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Submitted by Suzanne Scanlan on 7 February 2020

ArcherPoint Dynamics NAV / Business Central Developer Digest - Vol 279

The NAV community, including the ArcherPoint teArcherPoint Dynamics NAV and BC Developer Digest Blogchnical staff, is made up of developers, project managers, and consultants who are constantly communicating, with the common goal of  sharing helpful information with one another to help customers be more successful.

As they run into issues and questions, find the answers, and make new discoveries, they post them on blogs, forums, social everyone can benefit. We in Marketing watch these interactions and never cease to be amazed by the creativity, dedication, and brainpower we’re so fortunate to have in this community—so we thought, wouldn’t it be great to share this great information with everyone who might not have the time to check out the multitude of resources out there? So, the ArcherPoint Microsoft Dynamics NAV Developer Digest was born. Each week, we present a collection of thoughts and findings from NAV experts and devotees around the world. We hope these insights will benefit you, too.

Formatting Reports

Bill W asks: “Has anyone successfully ‘boxed’ a report? You know, made it look like it was printed on a pre-printed form with boxes and lines everywhere? I originally had everything in the body and made that the size of a page, but then the client decided they wanted additional things in the header and footer to repeat on each page, which is where the report has just gone bonkers. What are my possible options? Here are two I came up with:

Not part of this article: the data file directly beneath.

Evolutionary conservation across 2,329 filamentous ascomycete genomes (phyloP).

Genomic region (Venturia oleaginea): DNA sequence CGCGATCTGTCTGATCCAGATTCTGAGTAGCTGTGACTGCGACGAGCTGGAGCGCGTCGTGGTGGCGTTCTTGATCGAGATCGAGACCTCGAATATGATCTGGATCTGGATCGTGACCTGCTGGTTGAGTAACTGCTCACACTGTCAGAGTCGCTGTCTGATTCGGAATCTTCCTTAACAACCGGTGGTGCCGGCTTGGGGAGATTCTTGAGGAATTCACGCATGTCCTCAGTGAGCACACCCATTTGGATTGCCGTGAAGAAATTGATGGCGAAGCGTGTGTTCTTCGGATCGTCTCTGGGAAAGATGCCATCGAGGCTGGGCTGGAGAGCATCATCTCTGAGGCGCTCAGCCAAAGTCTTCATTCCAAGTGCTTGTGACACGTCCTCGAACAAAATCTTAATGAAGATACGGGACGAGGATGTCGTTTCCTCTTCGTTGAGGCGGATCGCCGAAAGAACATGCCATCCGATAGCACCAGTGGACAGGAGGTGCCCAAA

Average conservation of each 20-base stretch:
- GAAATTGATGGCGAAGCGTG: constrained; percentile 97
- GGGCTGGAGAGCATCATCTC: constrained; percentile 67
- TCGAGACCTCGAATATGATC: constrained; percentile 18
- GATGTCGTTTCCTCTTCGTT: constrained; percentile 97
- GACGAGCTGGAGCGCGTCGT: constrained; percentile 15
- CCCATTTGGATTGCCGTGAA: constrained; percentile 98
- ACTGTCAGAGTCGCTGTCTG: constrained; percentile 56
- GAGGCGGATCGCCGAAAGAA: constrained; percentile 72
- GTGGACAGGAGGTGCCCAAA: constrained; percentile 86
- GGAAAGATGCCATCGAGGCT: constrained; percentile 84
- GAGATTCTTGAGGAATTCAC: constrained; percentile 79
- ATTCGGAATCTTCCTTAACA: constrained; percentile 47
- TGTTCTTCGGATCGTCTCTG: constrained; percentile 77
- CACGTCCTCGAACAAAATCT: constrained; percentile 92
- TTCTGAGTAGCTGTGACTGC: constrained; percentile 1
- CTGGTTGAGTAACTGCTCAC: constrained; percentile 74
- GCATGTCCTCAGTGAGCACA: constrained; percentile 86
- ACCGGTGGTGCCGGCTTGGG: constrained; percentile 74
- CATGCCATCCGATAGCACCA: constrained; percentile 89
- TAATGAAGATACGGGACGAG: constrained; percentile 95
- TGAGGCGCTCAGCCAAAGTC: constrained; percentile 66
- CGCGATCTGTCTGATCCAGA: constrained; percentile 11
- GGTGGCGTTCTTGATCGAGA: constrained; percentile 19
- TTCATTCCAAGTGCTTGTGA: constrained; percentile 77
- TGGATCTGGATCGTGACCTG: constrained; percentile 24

1. Background image in a rectangle with the lines. This is not even an option, since they'll want changes that will blow this one out of the water.
  2. Filler lines to get the text boxes to go all the way to the footer, add border to textboxes. Perhaps a better option?

I’m headed on the route of filler lines. I don't really think there's another ‘better’ option.”

Share your suggestions below. 

Support for Microsoft Dynamics NAV 2015 Ended January 2020

Saurav notes: “On January 14, 2020, mainstream support ended for Dynamics NAV 2015. It’s time to remind our customers on NAV 2015 to upgrade to Business Central 14/15. Which version of NAV/Business Central will Microsoft end mainstream support for next? Any guesses? 

Kyle guesses: “5.” 

Matt T says: “NAV 2016 on April 13th, 2021.”

Saurav responds: “The next version going out of mainstream support is BC13 (April 14, 2020).

Check out the software lifecycle policy from Microsoft.“

Matt T comments: “I wish Business Central came up when you searched NAV :)”

JetBrains Mono Font

Kyle shares a typeface for developers: JetBrains Mono

Programming 20 Years Ago

Kyle shares this article by Sedat Kapanoglu: “How is Computer Programming Different Today Than 20 Years Ago? Read his substantial list of differences, take a look back, and have a chuckle or two.”

Crystal wants to know: “So, exactly was does our development team's occult symbol look like?” 

Matt T adds: “Just for context, 20 years ago, NAV wasn't owned by Microsoft. Navision had just released the manufacturing module and a version that worked with SQL Server.”

If you are interested in Dynamics NAV and Business Central development, be sure to see our collection of NAV/BC Development Blogs.

Read the "How To" blogs from ArcherPoint for practical advice on using Microsoft Dynamics NAV and Dynamics 365 Business Central.

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